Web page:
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Title: Justice Department Looking Into Senator's Stock Sell-Off
Source: NPR
URL Source: https://www.npr.org/2020/03/31/8249 ... ng-into-senators-stock-selloff
Published: Apr 21, 2020
Author: Staff
Post Date: 2020-04-01 00:57:03 by Gatlin
Keywords: None
Views: 90
Comments: 3

Senate Intelligence Committee Chairman Richard Burr sold off a large amount of stocks before the coronavirus market crash, and now the Justice Department is looking into his statements around this time period, NPR can report.

Media outlets including CNN, The Wall Street Journal and The Associated Press have also reported that the FBI has reached out to Burr to assess whether he made stock sales based on nonpublic information.

NPR first broke news of a secret recording in which Burr, R-N.C., privately warned well-connected constituents in February about how bad the coronavirus crisis would become.

ProPublica then reported that the senator dumped up to $1.7 million in stocks, while assuring the public that the U.S. was well positioned to withstand a pandemic.

An insider trading investigation hinges on whether a person made stock transactions based on relevant private information.

As chairman of the Intelligence Committee and a member of the Health, Education, Labor and Pensions Committee, Burr may have received private information about the coming pandemic.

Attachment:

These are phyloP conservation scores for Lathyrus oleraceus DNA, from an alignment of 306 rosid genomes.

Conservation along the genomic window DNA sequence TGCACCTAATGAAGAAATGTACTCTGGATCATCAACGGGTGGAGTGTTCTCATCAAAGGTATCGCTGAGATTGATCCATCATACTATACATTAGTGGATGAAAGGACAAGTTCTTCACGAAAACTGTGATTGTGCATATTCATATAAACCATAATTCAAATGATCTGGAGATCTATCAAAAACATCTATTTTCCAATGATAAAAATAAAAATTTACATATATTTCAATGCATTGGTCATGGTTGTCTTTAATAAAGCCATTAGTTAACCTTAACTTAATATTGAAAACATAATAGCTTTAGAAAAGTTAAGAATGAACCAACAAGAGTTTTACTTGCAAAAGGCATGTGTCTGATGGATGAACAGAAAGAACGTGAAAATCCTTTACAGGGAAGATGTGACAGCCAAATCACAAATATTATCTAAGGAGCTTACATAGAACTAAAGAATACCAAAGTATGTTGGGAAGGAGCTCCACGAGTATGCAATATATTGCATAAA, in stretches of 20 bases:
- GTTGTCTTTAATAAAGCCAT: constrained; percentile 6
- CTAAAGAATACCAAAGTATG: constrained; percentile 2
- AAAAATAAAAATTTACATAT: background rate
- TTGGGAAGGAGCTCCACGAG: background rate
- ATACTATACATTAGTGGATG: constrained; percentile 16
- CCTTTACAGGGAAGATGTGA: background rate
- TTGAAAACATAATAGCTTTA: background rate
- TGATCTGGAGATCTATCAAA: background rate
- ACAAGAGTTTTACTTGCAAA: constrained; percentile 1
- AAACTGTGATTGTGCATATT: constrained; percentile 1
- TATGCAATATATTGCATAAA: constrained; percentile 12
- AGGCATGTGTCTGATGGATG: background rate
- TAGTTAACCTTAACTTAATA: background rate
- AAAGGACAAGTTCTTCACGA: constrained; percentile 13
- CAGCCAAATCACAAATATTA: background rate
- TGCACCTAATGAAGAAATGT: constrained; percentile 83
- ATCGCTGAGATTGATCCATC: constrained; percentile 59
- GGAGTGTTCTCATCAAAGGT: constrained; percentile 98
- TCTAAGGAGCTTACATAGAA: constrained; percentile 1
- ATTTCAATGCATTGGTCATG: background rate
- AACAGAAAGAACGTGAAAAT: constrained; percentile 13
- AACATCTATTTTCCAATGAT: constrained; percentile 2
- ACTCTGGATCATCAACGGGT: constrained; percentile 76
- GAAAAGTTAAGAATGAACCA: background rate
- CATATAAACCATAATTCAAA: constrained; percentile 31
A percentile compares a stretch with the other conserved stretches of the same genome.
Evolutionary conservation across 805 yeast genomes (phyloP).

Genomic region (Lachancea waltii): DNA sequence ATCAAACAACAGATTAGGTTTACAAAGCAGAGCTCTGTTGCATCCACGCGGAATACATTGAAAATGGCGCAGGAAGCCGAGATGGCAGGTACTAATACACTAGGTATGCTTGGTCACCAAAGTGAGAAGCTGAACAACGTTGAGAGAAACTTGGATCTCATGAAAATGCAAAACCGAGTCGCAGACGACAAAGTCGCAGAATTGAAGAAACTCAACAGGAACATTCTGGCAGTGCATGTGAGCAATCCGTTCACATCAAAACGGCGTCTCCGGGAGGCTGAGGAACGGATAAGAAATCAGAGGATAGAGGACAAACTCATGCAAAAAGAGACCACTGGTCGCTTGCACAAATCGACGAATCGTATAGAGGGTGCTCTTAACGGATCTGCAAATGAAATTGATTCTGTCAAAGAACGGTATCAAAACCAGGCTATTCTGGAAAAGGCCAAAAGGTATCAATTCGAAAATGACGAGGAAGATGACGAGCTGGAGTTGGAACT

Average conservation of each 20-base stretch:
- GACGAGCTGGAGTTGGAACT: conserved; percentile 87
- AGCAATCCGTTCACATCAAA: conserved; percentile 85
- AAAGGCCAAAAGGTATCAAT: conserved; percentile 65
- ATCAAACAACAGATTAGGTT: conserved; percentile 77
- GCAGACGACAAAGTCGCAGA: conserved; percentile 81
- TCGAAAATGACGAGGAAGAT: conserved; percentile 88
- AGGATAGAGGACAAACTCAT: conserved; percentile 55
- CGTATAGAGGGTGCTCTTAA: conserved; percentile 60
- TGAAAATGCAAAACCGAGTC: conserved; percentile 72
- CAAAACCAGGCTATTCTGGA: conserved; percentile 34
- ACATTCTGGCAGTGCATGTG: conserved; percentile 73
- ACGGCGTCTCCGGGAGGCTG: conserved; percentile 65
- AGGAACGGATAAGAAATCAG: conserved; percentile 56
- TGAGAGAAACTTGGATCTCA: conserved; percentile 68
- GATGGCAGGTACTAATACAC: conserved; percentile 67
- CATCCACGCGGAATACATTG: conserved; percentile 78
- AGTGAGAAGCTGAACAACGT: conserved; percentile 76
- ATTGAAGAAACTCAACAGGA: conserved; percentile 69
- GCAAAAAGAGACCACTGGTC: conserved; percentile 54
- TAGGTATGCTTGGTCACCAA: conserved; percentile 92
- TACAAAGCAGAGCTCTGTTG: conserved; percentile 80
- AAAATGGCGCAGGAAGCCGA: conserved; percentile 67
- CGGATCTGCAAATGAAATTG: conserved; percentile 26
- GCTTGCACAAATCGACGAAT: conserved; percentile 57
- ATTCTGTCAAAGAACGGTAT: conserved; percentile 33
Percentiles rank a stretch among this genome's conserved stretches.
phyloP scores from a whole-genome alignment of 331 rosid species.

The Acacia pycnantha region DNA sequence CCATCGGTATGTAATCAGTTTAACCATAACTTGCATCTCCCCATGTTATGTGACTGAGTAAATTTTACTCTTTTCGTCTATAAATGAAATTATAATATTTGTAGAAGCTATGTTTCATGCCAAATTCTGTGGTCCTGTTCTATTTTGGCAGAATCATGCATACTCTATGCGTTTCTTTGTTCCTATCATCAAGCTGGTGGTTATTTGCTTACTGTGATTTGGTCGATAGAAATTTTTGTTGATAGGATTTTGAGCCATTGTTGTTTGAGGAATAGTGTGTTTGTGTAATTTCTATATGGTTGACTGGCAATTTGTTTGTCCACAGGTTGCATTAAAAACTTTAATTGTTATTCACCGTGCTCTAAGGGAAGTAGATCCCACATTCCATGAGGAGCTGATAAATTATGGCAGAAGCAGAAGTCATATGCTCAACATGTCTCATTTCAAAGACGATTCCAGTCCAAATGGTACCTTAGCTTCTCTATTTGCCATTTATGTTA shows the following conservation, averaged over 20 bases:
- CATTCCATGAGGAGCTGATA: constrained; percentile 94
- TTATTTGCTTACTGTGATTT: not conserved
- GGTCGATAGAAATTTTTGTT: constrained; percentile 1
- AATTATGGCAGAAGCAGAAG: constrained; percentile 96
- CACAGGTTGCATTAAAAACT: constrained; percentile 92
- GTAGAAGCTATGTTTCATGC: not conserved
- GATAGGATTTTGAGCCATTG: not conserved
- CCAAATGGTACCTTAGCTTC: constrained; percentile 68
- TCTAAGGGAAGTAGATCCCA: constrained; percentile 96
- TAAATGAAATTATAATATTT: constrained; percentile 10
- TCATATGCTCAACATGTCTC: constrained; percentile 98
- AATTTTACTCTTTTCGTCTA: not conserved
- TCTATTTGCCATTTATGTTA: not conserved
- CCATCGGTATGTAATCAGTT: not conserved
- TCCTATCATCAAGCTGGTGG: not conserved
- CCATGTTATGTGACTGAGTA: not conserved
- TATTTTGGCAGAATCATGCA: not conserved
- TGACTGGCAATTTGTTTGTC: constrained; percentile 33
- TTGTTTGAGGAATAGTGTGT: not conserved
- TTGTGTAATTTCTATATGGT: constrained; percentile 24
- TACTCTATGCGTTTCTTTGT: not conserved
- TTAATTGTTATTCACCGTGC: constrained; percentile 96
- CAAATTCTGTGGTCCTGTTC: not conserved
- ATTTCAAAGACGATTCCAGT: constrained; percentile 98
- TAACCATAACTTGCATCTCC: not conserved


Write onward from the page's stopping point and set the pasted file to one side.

"Was [that information] something that you and I, if we were shareholders of that company, would have reasonably expected it to be considered significant at the time?" said Doug Davison, a former Securities and Exchange Commission enforcement lawyer, laying out a key question that investigators would have. "The investigation needs to be surgical in the sense that you need to really focus like a laser on what information was provided to the Congress folks. Was it material? Was it nonpublic?"

Burr's stock transactions — 33 on a single day: Feb. 13 — present a unique challenge for investigators because he is a member of Congress.

First, as chair of the Intelligence Committee, the senator may have been privy to classified information, which complicates an investigation.

Second, as a senator, Burr may be able to cite the Speech or Debate Clause of the Constitution, which gives lawmakers protections related to their official duties.

"It's a provision in the Constitution that is designed to give members of Congress freedom to debate, deliberate, to speak without fear of intimidation or threats from the executive branch," said Katie Goldstein, who formerly headed up the investigations into securities fraud in the U.S. Attorney's Office for the Southern District of New York. "There could potentially be litigation over ... briefing materials that may have been provided to senators or congressmen. If it was provided for the purpose of their committee work or introducing legislation, you could see litigation being raised as a shield [from] having to produce those kinds of materials."